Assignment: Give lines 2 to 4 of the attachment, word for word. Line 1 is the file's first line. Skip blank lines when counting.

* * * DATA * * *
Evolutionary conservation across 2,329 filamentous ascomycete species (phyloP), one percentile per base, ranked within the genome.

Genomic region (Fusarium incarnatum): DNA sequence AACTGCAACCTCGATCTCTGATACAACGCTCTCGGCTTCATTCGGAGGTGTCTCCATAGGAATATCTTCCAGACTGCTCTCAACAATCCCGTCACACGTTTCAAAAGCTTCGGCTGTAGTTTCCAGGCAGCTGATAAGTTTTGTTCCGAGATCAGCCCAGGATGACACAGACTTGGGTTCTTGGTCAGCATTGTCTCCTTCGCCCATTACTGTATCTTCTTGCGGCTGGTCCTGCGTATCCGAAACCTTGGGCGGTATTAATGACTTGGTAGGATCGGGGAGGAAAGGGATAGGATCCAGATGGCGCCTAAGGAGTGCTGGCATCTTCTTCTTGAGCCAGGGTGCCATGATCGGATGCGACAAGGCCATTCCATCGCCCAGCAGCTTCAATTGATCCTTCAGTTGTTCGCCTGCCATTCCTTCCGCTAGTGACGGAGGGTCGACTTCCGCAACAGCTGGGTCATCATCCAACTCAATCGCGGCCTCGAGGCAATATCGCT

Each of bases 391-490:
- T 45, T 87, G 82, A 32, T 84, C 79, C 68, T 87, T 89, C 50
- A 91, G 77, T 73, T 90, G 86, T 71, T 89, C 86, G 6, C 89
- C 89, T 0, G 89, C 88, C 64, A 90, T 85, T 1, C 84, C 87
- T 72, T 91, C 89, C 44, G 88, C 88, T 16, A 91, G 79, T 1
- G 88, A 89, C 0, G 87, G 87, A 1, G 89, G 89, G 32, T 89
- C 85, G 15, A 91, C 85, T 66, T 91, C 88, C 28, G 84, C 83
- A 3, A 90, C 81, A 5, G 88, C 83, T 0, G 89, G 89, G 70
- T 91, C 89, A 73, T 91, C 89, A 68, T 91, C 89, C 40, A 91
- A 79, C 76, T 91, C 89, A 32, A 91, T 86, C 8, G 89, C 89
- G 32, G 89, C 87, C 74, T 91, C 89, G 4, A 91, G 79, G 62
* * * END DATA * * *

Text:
Genomic region (Fusarium incarnatum): DNA sequence AACTGCAACCTCGATCTCTGATACAACGCTCTCGGCTTCATTCGGAGGTGTCTCCATAGGAATATCTTCCAGACTGCTCTCAACAATCCCGTCACACGTTTCAAAAGCTTCGGCTGTAGTTTCCAGGCAGCTGATAAGTTTTGTTCCGAGATCAGCCCAGGATGACACAGACTTGGGTTCTTGGTCAGCATTGTCTCCTTCGCCCATTACTGTATCTTCTTGCGGCTGGTCCTGCGTATCCGAAACCTTGGGCGGTATTAATGACTTGGTAGGATCGGGGAGGAAAGGGATAGGATCCAGATGGCGCCTAAGGAGTGCTGGCATCTTCTTCTTGAGCCAGGGTGCCATGATCGGATGCGACAAGGCCATTCCATCGCCCAGCAGCTTCAATTGATCCTTCAGTTGTTCGCCTGCCATTCCTTCCGCTAGTGACGGAGGGTCGACTTCCGCAACAGCTGGGTCATCATCCAACTCAATCGCGGCCTCGAGGCAATATCGCT

Each of bases 391-490:
- T 45, T 87, G 82, A 32, T 84, C 79, C 68, T 87, T 89, C 50